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Employers Willing to Do More to Cover Workers

Despite the rapidly rising costs of health coverage, a new study based on national survey data finds that two-thirds of U.S. employers—including those who provide health benefits and those who do not—either strongly or somewhat agree that all employers should share in the cost of health insurance for employees, either by covering their own workers or by contributing to a fund to cover the uninsured.

A majority of employers is also willing to undertake administrative changes designed to expand coverage—for example, reducing an eligible employee's withholding tax by the amount of any available health insurance tax credit.

"Rather than getting out of the game, employers appear willing to at least consider small changes that might make it easier to stay in," say the study's authors, who are based at the Center for Studying Health System Change and The Commonwealth Fund. The share of U.S. firms offering health benefits has fallen in recent years, from 69 percent in 2000 to 60 percent in 2005.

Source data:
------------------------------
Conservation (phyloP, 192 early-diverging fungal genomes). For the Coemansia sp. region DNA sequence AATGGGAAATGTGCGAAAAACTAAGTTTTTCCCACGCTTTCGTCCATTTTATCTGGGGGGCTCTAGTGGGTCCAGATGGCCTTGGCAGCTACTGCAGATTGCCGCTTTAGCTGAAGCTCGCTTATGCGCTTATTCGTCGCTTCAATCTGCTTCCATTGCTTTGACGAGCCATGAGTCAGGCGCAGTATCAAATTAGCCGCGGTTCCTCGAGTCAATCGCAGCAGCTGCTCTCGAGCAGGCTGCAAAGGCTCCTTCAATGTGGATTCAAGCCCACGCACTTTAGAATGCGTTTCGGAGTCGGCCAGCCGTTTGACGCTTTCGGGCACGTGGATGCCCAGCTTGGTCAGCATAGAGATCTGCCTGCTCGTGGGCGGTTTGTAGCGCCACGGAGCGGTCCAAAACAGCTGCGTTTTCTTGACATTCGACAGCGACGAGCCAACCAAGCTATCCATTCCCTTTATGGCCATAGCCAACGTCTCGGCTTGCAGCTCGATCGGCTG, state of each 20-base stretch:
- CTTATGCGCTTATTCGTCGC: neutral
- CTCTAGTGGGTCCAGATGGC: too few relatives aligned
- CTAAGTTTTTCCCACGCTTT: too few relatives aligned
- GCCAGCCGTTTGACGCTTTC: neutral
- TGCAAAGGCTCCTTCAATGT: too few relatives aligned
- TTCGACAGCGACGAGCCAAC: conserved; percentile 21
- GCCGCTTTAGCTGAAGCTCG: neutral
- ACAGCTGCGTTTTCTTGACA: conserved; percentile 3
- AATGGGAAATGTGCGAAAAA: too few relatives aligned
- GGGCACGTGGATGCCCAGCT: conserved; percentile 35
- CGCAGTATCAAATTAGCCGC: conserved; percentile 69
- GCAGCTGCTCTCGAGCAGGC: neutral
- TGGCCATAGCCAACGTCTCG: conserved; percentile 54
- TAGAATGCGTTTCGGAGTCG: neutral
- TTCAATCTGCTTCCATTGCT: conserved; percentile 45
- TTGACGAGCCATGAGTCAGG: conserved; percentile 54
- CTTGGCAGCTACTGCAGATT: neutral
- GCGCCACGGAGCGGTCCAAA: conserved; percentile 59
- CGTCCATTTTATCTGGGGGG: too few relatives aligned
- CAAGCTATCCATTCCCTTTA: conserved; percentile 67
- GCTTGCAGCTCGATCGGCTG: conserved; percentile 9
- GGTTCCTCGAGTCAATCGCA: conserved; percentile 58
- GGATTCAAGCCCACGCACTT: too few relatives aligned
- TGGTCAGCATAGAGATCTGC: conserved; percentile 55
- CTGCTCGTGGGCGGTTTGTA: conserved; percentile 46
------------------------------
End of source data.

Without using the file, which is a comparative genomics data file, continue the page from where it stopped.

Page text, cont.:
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Employers appear to be less enthusiastic about taking on a greater financial commitment to expand insurance coverage. Still, about half of firms would be very or somewhat interested in the possibility of covering workers and their dependents—and willing to pick up at least part of the monthly premium—through the same insurance program that covers their state's public employees or the federal program that covers members of Congress. Small employers were significantly more likely than large firms—62 percent versus 41 percent—to express interest in such an option.

The study's findings, which were published in the November/December issue of Health Affairs, were based on a special Fund-supported supplement to the 2005 Kaiser Family Foundation/Health Research and Educational Trust survey of employer health benefits.

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